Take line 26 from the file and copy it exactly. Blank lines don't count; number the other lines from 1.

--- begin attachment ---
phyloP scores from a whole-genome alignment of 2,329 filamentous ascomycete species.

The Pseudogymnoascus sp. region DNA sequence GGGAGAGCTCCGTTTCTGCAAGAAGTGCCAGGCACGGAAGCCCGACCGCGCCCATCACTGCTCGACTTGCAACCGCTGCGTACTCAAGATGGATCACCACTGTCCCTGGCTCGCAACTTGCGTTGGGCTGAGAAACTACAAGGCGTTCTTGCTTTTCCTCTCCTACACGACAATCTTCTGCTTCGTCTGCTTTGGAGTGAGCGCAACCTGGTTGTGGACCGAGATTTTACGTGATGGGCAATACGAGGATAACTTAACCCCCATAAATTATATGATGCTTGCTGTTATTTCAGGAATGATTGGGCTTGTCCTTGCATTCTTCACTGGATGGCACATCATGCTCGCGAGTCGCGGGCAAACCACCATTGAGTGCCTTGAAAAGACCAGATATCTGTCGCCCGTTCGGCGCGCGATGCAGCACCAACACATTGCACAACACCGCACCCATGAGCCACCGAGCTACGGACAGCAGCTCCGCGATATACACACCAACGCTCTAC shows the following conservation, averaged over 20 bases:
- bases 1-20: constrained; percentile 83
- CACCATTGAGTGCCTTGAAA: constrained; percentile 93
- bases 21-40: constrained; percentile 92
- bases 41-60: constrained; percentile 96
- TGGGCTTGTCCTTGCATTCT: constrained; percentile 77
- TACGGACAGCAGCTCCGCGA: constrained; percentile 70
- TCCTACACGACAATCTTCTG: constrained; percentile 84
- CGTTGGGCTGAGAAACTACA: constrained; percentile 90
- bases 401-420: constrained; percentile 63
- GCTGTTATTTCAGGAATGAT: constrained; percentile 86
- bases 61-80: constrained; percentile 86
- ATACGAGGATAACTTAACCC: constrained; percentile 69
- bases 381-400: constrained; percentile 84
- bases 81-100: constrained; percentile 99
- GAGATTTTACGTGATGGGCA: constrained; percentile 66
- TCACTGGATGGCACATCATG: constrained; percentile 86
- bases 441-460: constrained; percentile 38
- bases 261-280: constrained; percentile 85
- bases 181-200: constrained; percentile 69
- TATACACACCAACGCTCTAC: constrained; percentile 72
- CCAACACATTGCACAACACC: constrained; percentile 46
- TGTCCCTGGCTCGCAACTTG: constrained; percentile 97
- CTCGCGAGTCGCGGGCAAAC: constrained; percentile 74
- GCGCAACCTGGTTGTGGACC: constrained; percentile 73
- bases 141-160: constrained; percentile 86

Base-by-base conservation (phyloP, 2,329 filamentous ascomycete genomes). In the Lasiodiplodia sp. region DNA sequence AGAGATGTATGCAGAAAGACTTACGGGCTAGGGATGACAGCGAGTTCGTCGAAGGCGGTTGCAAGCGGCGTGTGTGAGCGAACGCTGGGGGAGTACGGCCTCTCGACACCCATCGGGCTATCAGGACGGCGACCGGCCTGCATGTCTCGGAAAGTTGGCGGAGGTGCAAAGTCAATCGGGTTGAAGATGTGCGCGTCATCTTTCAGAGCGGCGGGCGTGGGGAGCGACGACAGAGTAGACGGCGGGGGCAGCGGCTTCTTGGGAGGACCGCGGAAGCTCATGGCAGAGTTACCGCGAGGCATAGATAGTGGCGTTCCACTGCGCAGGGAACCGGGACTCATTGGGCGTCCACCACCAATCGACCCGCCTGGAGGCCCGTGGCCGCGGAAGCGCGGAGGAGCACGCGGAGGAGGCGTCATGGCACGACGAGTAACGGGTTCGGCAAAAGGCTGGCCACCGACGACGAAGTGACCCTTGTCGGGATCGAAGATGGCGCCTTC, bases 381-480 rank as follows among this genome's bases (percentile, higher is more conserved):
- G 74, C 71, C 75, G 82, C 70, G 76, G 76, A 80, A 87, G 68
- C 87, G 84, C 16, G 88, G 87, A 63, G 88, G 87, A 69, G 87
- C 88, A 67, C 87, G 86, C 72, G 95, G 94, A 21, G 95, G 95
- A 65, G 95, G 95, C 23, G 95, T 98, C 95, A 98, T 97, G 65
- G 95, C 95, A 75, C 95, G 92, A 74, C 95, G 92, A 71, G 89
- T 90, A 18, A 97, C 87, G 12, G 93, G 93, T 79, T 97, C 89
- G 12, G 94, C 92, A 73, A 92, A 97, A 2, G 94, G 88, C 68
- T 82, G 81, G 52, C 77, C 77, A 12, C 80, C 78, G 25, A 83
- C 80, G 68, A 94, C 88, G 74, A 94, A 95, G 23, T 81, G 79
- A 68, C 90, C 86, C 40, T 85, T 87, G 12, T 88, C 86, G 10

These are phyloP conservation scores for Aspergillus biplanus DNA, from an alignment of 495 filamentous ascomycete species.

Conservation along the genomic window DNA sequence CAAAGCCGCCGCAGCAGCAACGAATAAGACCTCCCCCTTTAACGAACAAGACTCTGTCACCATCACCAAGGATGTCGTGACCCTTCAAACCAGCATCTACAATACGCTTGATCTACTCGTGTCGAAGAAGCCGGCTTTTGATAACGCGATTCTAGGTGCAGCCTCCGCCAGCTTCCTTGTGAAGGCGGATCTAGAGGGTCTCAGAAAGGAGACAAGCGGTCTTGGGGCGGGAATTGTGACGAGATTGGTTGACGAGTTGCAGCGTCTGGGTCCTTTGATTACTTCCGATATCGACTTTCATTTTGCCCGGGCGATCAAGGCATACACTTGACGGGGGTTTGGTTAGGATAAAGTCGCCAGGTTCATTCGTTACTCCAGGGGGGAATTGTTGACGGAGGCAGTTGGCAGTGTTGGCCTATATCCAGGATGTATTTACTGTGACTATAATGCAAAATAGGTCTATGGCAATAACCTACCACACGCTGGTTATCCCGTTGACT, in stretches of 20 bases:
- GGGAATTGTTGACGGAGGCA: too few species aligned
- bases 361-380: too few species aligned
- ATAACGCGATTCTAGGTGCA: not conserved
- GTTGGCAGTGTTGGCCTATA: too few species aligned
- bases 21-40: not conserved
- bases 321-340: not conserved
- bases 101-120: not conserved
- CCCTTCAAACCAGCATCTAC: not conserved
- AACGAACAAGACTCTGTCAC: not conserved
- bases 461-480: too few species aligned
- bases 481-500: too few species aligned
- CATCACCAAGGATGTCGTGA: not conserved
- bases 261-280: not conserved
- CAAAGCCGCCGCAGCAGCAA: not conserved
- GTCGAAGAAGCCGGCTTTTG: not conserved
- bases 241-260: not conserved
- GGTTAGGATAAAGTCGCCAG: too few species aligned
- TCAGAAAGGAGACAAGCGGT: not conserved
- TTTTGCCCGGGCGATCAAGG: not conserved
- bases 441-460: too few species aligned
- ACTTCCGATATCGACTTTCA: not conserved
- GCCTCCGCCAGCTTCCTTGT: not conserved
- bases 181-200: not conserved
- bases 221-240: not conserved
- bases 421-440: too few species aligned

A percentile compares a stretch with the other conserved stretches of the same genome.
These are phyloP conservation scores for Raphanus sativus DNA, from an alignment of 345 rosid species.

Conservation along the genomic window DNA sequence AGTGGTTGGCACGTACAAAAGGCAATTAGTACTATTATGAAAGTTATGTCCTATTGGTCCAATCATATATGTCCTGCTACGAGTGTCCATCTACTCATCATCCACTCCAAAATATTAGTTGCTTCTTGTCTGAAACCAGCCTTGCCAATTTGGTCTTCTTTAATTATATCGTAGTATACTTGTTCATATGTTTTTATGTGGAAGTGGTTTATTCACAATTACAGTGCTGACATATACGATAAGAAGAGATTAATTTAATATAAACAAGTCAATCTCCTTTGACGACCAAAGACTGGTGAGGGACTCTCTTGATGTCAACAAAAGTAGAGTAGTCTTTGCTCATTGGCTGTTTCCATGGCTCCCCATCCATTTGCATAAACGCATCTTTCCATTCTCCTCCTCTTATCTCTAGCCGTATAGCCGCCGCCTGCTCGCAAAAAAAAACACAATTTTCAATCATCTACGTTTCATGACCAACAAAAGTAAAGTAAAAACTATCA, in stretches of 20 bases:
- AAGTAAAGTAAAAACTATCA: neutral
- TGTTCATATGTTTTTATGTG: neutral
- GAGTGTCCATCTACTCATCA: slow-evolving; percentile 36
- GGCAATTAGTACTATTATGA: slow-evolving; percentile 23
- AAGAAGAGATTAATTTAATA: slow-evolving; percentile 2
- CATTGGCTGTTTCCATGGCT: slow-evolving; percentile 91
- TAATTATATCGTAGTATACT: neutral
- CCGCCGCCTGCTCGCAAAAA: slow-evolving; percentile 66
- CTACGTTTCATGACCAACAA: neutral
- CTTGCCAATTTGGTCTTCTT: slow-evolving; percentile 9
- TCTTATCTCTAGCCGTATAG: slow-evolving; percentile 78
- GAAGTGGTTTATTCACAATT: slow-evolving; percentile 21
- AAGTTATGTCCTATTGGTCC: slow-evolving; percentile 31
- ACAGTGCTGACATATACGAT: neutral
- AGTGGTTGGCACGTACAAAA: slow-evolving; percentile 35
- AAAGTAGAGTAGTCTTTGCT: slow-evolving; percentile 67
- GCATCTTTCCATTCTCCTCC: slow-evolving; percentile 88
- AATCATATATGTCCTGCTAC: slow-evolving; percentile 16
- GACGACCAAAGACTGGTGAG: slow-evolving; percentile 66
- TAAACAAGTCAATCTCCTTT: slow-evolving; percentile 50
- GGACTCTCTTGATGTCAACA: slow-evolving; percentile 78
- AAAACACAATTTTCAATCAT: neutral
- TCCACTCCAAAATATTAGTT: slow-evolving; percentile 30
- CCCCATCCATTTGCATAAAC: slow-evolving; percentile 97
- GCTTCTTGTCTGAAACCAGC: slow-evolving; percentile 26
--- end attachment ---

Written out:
- GCGCAACCTGGTTGTGGACC: constrained; percentile 73